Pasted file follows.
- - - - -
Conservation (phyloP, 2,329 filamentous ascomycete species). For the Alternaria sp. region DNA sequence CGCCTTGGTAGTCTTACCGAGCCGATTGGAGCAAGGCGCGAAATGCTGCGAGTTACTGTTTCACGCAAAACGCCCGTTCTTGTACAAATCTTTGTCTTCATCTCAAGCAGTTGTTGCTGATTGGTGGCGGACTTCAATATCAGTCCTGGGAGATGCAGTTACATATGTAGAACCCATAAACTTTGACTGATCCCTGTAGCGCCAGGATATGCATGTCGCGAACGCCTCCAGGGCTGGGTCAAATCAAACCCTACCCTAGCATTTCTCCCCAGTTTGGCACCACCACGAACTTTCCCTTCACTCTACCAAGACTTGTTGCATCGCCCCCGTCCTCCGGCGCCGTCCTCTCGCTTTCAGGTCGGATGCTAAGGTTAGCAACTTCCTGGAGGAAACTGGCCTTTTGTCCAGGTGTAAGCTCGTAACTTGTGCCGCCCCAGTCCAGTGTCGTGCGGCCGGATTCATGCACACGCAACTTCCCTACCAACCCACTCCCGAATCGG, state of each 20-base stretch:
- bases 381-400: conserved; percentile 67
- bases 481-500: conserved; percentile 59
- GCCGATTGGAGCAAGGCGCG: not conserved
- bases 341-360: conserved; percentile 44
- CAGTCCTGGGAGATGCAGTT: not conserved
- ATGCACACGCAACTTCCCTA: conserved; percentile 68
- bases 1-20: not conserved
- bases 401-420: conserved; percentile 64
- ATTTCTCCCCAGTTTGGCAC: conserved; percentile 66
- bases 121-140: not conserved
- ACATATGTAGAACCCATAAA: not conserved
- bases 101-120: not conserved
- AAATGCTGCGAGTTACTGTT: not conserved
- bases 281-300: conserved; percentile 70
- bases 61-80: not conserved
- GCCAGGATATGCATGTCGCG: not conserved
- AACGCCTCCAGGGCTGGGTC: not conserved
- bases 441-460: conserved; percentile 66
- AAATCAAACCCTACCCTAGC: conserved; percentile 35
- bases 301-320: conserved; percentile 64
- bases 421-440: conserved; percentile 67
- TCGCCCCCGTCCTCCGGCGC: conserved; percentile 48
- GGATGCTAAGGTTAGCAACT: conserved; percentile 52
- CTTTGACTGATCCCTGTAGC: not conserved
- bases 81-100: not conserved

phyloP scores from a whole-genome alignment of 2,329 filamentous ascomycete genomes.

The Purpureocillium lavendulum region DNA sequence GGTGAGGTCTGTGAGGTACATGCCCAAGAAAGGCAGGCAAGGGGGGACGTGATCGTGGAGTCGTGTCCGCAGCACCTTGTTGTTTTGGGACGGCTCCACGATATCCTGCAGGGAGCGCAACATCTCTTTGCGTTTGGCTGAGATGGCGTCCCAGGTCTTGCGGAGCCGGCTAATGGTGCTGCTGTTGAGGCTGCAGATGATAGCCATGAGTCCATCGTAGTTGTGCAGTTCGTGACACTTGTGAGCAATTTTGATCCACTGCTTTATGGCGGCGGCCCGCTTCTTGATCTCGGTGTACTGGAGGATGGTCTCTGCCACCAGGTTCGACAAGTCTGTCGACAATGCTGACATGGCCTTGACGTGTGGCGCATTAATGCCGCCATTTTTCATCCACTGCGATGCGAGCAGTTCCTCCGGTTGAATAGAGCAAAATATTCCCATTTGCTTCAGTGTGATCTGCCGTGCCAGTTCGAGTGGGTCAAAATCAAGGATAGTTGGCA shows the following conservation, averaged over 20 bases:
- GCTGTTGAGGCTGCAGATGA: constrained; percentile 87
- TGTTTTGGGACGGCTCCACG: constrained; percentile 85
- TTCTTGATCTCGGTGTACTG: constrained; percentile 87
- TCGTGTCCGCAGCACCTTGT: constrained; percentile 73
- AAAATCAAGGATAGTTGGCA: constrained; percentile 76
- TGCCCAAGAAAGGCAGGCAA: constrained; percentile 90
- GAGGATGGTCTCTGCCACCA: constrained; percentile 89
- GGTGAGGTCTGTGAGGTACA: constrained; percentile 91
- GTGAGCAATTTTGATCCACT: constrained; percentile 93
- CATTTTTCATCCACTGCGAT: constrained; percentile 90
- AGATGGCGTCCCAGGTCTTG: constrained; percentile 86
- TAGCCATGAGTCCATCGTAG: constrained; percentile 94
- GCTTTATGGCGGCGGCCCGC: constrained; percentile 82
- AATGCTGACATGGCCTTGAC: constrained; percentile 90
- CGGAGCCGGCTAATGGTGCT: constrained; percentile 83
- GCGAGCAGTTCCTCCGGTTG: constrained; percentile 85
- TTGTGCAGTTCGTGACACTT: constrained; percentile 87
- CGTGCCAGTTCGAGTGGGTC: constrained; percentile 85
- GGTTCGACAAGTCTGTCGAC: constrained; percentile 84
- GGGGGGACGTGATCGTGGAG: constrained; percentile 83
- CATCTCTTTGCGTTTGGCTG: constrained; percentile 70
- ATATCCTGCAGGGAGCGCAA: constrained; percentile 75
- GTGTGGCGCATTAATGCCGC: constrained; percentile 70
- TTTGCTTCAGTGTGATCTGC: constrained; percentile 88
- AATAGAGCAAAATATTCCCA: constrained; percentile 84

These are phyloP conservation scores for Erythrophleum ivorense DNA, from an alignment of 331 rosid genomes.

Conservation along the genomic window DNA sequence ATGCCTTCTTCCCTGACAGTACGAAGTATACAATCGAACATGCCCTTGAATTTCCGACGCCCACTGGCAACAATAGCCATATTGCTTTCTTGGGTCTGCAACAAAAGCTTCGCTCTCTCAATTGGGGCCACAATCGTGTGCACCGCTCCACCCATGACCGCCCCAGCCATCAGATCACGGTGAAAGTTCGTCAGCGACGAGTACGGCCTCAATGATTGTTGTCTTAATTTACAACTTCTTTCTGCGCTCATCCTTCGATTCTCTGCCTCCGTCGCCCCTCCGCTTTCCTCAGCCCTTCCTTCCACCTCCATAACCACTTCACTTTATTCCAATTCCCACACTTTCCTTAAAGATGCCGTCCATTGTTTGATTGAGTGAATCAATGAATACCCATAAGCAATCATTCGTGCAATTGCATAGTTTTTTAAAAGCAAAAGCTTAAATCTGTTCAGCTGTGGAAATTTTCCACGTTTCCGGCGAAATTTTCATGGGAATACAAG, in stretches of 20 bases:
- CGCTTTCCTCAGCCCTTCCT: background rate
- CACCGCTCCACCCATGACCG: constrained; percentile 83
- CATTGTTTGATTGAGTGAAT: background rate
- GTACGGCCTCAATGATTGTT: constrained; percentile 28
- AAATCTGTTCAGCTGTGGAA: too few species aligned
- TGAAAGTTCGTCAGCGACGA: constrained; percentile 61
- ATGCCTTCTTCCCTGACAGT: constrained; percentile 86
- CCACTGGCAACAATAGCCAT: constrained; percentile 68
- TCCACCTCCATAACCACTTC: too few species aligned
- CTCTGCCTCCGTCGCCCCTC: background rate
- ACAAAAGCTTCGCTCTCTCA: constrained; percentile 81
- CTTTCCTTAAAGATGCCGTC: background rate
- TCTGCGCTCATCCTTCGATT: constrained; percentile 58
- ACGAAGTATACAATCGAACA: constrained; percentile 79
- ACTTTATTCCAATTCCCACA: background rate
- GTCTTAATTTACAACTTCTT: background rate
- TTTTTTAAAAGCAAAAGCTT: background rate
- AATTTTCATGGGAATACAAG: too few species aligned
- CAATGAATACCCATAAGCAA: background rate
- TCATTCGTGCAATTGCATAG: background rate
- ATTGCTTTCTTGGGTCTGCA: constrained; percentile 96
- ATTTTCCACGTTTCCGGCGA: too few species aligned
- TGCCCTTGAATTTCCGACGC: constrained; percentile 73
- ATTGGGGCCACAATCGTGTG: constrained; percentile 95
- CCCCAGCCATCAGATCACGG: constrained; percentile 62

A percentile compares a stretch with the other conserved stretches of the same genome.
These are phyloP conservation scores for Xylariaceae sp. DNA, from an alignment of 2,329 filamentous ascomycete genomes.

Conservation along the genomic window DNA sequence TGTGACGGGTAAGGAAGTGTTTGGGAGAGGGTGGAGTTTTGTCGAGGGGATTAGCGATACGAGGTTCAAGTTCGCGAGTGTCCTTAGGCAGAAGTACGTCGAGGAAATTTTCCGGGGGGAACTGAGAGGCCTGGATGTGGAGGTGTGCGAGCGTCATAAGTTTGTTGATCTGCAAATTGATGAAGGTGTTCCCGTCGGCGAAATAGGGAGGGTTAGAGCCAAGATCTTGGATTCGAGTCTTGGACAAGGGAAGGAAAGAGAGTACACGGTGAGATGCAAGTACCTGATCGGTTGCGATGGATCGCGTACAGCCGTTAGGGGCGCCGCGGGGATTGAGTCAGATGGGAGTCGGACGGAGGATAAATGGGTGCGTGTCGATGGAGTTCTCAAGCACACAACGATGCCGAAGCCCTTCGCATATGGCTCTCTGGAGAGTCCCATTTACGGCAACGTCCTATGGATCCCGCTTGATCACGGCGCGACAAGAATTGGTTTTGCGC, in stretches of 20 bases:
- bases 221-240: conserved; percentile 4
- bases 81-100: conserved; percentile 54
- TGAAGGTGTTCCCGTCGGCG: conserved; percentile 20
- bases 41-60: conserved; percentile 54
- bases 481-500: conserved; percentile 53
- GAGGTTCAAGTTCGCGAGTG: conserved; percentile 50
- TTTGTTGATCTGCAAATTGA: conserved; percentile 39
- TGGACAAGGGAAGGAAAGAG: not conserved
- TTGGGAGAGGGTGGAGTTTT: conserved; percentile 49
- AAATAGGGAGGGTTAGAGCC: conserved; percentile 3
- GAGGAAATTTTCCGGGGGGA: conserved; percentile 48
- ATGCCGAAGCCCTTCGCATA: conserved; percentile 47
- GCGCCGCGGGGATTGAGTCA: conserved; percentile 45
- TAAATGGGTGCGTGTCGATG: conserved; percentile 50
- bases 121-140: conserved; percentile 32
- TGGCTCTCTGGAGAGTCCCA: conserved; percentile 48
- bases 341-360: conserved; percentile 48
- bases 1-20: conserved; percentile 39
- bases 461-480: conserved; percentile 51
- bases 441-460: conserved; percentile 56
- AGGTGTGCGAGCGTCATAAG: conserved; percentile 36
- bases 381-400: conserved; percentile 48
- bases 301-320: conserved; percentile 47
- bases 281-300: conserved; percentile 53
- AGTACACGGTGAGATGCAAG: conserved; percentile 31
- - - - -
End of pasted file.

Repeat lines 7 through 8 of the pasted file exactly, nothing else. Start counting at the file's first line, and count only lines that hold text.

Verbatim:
- ATGCACACGCAACTTCCCTA: conserved; percentile 68
- bases 1-20: not conserved